Mothers who live in the rural areas are the most disadvantaged part of the community relative to those living urban areas. They make an extraordinary effort to keep a functional family. Their everyday life is full of hard labour that drains their physical and mental energies.
Collecting water is one of the hardest burdens they face. Because of the poor infrastructure distributions, they have to walk miles for hours just to collect a gallon of water. Clean water shortage is the primary reason for many school dropouts and waterborne diseases.
Meko Abe, 30, a mother of six, lives in Gedeb Hasasa woreda of the Oromia regional state. As she lives near to a small stream, trekking for hours is not her problem. But even for her, access to safe water is still an enormous challenge.
“We would wake up before the dawn and rush to the stream, before the traffic went crazy. But if we miss the window, that’s it, we will end up losing half of our day waiting for hours in the queue,” said Meko.
According to her, as the stream is the only water source for hundreds of families living in the woreda many people would gather around the stream from earlier in the morning to the evening. Following the time-honoured saying 'first come first served', they would wake up around 4am or before to avoid the longest queue. This stream is located in a very dangerous place between a rocky mountain and a tricky gorge. It is terrifying to stand on the spot, and as the water flow is much thinner than a regular stream, it takes a long time to fill even a tiny jar.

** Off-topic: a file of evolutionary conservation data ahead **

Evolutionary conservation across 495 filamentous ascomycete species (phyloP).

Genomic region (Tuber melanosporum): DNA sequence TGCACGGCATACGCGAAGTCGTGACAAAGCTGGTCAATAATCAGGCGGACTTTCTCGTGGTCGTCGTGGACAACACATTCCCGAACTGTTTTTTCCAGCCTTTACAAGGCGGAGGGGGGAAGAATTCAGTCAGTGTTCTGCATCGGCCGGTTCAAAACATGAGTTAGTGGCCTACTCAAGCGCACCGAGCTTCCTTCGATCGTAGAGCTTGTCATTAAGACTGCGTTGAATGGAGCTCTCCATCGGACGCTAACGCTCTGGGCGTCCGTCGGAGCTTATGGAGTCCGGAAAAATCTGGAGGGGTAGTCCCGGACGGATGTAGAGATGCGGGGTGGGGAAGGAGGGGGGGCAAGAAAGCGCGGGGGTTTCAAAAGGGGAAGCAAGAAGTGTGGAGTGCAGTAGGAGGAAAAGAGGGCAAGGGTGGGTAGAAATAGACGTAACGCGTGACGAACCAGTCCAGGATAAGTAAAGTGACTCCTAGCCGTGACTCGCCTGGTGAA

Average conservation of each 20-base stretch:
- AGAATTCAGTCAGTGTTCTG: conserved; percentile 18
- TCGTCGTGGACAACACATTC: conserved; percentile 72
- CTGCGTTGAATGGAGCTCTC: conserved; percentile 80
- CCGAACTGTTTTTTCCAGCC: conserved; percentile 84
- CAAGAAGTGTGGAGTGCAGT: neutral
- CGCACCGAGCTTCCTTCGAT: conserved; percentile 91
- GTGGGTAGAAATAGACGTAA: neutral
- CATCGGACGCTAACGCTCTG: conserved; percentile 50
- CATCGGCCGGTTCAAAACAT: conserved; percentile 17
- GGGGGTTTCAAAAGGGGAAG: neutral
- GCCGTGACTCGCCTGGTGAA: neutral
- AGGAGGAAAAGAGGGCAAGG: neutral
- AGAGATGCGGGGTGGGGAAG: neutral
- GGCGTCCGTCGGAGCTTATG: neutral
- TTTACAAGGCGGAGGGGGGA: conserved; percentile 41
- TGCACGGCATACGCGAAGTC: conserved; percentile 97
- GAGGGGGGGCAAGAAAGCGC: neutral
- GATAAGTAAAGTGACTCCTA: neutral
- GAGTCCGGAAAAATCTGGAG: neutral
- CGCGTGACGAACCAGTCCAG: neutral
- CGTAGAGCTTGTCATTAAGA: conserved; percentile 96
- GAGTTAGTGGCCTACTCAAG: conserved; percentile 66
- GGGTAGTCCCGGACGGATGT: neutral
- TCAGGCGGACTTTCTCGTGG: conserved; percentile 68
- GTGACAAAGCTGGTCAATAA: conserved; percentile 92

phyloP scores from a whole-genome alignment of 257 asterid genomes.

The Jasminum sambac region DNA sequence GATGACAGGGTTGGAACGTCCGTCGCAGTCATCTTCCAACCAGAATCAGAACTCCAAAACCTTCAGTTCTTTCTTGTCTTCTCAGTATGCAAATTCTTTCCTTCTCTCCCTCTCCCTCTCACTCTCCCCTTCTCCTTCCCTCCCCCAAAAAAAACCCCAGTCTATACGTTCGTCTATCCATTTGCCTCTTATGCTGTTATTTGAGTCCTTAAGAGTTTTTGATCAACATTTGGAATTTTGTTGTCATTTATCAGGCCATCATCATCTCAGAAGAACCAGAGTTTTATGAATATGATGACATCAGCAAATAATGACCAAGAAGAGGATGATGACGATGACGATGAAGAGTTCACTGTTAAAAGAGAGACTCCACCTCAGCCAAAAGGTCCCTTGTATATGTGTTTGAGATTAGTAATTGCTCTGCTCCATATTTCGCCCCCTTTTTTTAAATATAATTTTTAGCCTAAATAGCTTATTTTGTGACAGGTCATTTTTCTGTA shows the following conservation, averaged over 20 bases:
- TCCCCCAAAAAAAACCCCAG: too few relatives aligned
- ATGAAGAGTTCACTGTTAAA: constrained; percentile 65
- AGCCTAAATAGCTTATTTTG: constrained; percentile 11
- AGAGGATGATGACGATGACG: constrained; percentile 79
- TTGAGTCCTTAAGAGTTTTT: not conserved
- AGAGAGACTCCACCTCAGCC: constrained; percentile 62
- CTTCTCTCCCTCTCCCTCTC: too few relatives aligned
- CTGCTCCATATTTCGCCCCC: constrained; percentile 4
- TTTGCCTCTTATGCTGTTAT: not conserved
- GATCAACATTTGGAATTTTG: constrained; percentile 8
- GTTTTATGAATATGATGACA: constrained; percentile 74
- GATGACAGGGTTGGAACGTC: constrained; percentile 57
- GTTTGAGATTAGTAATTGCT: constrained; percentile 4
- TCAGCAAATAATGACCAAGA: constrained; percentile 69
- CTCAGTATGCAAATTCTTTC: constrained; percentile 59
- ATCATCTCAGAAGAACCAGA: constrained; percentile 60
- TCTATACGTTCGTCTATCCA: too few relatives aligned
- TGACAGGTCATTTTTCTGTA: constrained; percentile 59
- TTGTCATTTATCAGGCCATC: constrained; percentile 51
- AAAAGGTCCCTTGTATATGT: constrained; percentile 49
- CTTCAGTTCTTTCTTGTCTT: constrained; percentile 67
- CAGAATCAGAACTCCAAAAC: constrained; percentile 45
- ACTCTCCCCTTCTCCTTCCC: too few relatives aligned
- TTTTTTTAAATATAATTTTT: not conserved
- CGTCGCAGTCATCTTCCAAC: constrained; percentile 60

The overall situation irritates people easily, even the slightest disagreement would end up in a big fight. "They fight over everything and end up with a broken nose, legs, or some terrible injuries. We are the regular people who sit down with the disputed people to reconcile," said Alemu Lema, the villager. Despite the fight, people would lose balance over the slippery slope and sustain multiple injuries. During winter, things would get much worse.
"We have to pass over the gorge to get to the stream. During the winter season, the gorge will be over flooded, making it hard to find a safe pass. We hold hand to hand so that we would survive the flood,'' Meko remembers.
Animals would end up in the gorge. According to Alemu, recently, a pregnant woman fell over the rocky ground, and her baby was injured. The community has to go through all this trouble just for a gallon of water. This was the case for so many years. But now, thanks to Brooke’s effort and its history, things have changed for the better.
Previously, animals had to go down to the gorge to drink dirty water. But now, they are enjoying safe water within their comfort zone. The committee members keep the water troughs clean and full. The newly constructed Taye spring water development is serving the community. It consists of water reservoir, two water points and two water troughs that guarantees easy access. There are 1,950 households and 2,546 equines who benefit from the project.